Feb 10, 2022

Former Pope Offers Non-Apology in Abuse Scandal

Crossposted from Reflections Journal.

Pope Benedict XVI, retired, has penned a plea for forgiveness for things he did not do and does not apologize for. (!!!) Ya just can't make this stuff up. Here are some of the headlines for this bizarre news event:

The 94 year old retiree was pulled back into the spotlight last month, when a detailed report on clerical abuse from 1945 to 2019, was presented by a German law firm, Westpfahl Spilker Wastl, which was commissioned by the archdiocese. The investigation found that then Cardinal Josef Ratzinger was among a number of senior clerics who had seriously mishandled abuse cases. They found that his handling of four cases rose to the level of misconduct.

Pope Benedict has continued to deny any culpability, or even awareness.

"He claims that he didn't know about certain facts, although we believe that this is not so, according to what we know," [lawyer Martin] Pusch said.

. . .

Lawyer Ulrich Wastl presented a copy of the minutes of a meeting of Munich church leaders on January 15, 1980, when a decision was made to take on an abuser the report refers to as "Priest X."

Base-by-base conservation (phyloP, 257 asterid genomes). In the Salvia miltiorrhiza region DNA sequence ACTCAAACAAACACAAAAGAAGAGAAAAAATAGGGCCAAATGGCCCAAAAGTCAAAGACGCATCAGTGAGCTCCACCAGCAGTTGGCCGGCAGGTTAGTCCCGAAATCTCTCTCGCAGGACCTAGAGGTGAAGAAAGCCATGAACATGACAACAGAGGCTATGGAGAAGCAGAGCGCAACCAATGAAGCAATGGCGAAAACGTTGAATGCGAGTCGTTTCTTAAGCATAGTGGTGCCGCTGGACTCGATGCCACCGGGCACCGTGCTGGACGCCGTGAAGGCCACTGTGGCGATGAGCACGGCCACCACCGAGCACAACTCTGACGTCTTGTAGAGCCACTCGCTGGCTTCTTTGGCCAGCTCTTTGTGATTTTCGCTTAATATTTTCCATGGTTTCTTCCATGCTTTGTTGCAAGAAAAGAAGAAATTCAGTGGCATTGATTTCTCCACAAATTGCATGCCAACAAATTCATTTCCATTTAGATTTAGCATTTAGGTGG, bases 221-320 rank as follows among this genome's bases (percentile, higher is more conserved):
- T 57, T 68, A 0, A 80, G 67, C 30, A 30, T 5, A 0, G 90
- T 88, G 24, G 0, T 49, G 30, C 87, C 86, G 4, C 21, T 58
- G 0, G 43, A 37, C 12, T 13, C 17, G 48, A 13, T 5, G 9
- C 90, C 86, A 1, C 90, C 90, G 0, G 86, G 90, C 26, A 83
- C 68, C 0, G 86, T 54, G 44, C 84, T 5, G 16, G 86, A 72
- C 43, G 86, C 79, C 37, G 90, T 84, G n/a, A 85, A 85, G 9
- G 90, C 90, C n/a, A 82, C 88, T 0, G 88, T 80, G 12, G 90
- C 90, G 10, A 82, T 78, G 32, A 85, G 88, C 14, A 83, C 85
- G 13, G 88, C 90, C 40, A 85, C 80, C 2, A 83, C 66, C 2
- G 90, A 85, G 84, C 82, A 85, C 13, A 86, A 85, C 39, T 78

Wastl said he was "surprised" that Benedict denied he was at the meeting, despite the minutes showing that he was. "This is something that is written down," said Wastl, later rejecting Benedict's denial as "hardly credible."

Wait... minutes, you say? Oh... yeah... right. He WAS there.

Former Pope Benedict XVI acknowledged on Monday he had been at a 1980 meeting over a sexual abuse case when archbishop of Munich, saying he mistakenly told German investigators he was not there.

In a statement on Monday, the former pope's personal secretary, Archbishop Georg Ganswein, said Benedict did attend the meeting but the omission "was the result of an oversight in the editing of the statement" and "not done out of bad faith."

. . .

"He (the former pope) is very sorry for this mistake and asks to be excused," Ganswein said.

His "apology" for letting pedophile priests run amok continues in same vein. It is a full-throated, loquacious, and eloquent non-apology.